Bees in the Butterfly Garden





Bees in the Butterfly Garden
Maureen Lang
Tyndale

Raised in an exclusive boarding school among Fifth Avenue’s finest, Meg Davenport has all she’s ever needed . . . but none of the things she’s wanted most, like family, or dreams of a future that includes anything other than finding a suitable match. So when her distant father dies, she seizes the chance to throw etiquette aside and do as she pleases. Especially when she learns that John Davenport wasn’t the wealthy businessman she thought, but one of the Gilded Age’s most talented thieves.

Poised to lead those loyal to Meg’s father, Ian Maguire knows the last thing his mentor would have wanted is for his beloved daughter to follow in his footsteps. Yet Meg is determined, and her connections to one of New York’s wealthiest families could help Ian pull off his biggest heist yet. But are they both in over their heads? And in trying to gain everything, will they end up losing it all?

What first attracted me to Bees in the Butterfly Garden was that the plot seemed different from a lot of the historical Christian fiction out there; it intrigued me. A book about Victorian-era thieves? That was something I’d not often come across!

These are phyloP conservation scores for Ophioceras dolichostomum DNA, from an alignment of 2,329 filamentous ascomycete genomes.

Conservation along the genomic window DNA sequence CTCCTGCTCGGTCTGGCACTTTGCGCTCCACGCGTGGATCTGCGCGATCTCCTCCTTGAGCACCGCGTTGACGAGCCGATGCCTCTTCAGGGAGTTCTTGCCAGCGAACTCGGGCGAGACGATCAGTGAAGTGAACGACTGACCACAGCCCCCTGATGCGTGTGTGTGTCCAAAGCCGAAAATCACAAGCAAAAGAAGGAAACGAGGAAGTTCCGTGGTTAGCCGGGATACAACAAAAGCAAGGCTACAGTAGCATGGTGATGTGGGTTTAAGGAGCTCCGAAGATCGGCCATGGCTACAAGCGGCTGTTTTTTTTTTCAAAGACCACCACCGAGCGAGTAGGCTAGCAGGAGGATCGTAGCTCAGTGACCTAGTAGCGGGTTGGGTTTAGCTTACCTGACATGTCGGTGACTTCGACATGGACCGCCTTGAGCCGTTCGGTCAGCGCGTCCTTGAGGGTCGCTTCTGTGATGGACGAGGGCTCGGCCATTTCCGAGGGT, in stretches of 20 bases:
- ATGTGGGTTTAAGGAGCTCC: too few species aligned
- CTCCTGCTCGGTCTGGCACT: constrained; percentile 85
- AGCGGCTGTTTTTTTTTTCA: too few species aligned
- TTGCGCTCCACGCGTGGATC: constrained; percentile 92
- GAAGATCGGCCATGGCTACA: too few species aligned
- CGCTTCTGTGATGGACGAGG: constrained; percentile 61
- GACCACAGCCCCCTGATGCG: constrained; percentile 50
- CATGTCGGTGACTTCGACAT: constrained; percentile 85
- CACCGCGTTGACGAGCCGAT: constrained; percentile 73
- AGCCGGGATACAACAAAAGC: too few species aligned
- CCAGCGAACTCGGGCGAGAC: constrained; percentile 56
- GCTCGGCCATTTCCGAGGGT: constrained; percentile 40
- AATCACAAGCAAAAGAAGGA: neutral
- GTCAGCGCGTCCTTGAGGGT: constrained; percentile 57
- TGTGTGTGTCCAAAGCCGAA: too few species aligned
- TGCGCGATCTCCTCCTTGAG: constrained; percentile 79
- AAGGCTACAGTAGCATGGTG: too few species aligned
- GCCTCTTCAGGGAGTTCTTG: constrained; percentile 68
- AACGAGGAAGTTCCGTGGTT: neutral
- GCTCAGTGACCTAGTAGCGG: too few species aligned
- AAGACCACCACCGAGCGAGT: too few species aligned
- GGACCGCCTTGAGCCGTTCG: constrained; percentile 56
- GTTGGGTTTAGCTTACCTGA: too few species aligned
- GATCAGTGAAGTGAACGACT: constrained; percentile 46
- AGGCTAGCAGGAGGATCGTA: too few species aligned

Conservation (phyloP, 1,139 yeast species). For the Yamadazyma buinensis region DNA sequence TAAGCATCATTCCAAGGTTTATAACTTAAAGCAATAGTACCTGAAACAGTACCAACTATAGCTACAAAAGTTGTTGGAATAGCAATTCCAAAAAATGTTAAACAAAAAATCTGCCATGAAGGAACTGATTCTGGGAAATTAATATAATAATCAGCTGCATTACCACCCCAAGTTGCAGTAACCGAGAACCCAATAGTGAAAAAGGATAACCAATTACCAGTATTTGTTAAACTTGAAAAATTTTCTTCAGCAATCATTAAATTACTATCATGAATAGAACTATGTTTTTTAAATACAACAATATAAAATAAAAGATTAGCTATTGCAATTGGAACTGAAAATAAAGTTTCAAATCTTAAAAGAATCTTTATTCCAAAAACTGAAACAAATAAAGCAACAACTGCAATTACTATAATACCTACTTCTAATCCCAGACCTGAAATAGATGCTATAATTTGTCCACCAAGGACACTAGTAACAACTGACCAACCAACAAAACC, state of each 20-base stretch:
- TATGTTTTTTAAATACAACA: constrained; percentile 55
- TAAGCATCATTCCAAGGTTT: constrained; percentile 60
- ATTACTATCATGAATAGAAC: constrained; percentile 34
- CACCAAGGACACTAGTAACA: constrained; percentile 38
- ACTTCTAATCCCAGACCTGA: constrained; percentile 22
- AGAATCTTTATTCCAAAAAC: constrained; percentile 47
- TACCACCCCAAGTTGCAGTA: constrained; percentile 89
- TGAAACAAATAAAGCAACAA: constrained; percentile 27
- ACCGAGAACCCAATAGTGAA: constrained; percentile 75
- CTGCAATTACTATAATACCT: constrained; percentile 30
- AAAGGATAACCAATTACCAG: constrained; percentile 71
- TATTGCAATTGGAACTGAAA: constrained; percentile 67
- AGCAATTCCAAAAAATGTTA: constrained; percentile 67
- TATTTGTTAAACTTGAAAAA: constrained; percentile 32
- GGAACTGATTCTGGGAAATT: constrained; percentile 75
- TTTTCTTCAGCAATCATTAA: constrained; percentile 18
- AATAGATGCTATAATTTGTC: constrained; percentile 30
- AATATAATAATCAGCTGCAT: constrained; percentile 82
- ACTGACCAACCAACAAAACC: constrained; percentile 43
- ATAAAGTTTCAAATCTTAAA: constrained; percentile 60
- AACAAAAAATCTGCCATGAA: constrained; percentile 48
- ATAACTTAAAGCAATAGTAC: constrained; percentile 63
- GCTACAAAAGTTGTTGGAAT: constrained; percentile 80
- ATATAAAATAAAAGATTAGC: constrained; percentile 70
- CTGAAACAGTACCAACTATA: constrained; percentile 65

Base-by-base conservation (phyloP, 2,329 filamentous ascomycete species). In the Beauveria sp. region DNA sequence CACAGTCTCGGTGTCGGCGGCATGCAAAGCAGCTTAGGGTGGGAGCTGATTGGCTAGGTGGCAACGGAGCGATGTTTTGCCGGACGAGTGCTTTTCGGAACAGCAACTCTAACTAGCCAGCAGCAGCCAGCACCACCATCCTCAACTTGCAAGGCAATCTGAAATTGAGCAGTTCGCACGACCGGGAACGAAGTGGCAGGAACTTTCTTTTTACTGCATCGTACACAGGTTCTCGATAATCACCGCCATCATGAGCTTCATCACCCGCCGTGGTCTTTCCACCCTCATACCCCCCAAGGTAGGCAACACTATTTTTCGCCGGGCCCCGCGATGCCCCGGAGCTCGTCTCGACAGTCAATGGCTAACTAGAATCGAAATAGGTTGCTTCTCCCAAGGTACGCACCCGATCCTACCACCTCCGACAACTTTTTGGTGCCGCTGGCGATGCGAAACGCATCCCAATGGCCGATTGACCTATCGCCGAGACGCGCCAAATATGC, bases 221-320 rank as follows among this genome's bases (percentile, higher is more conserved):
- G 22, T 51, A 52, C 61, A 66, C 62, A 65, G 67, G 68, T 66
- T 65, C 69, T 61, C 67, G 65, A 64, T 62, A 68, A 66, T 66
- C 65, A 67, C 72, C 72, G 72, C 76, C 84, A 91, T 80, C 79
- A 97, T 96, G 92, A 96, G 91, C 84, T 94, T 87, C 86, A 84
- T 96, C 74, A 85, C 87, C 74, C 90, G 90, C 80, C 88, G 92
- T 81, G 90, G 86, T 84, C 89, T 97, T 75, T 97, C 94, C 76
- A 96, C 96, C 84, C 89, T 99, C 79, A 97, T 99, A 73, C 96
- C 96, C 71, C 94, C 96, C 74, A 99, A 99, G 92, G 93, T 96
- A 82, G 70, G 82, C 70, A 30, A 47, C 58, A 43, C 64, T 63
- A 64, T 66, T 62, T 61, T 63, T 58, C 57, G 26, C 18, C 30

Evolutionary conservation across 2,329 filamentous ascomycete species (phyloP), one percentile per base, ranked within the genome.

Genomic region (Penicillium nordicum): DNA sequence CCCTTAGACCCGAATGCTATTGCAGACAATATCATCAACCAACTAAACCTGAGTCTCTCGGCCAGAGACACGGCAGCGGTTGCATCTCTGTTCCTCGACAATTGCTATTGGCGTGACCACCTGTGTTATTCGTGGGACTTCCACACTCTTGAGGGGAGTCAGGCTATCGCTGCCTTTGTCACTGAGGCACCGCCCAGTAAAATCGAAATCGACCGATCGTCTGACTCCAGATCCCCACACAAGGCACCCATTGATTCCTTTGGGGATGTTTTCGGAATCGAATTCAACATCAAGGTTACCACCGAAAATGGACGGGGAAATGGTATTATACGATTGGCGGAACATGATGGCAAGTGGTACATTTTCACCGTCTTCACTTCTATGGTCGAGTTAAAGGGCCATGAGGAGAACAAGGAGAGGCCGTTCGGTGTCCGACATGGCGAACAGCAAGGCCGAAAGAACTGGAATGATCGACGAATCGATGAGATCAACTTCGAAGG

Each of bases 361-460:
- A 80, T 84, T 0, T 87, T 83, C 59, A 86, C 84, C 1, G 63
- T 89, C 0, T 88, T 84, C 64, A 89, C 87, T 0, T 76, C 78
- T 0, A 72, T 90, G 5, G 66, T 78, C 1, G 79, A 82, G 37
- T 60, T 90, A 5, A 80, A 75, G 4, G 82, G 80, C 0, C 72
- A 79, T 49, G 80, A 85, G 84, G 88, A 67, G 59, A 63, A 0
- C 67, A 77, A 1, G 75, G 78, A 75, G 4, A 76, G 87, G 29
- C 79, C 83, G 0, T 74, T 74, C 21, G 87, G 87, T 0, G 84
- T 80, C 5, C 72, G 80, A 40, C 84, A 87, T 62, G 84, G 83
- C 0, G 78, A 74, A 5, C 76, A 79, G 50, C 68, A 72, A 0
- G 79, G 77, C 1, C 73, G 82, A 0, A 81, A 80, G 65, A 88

Sometimes, I admit, Meg did annoy me. In some ways I understood her reasoning, but so many times I wanted to yell at her for being so stubborn. "Listen to Kate!" I wanted to scream. "Listen to Ian! Listen to Claire!" Not that I disliked her, really. I just get frustrated with stubborn people.

I ended up loving the Pembrooke family to pieces. Sometimes I wanted to shake Evie for being such a troublemaker, but I loved Nelson and Claire. I’m especially happy to find this is the first book in a series; I really hope that the next book will include them!

At first, I was anxious about how this book was going to end. Of course, I guessed that Ian and Meg would reform- what kind of Christian message would that send if the main characters didn’t give up their thieving way of life?- but I was kind of worried that they would go straight without a real "confession" of what they’d done (or were going to do!). I needn’t have bothered. I was quite satisfied with how everything turned out. I admit, though, that I was never exactly sure about Kate, because of the lies she told while confessing to be a Christian. Granted *SPOILER* she did confess at the end*END OF SPOILER* and she was still a rather new Christian, but it still bothered me a little.

Bees in the Butterfly Garden was a much different setting than the Great War series (the other books that I’ve read by Maureen Lang). So, how does it compare? Very well. I’m not sure that I liked it better than Look to the East, but I do think it was just as good as Whisper on the Wind. Many times it reminded me of the last book in the Great War series, Springtime of the Spirit, which I didn’t much care for. However, I felt that Bees in the Butterfly Garden had better characters and though sometimes I felt the story moved a little slow, I overall really enjoyed this book.

Objectionable content: There were about three kisses, I believe. One character got attacked and beat up pretty badly, but there was nothing graphic.

Rating: 8

I received this book for free from the publisher in exchange for my honest review.

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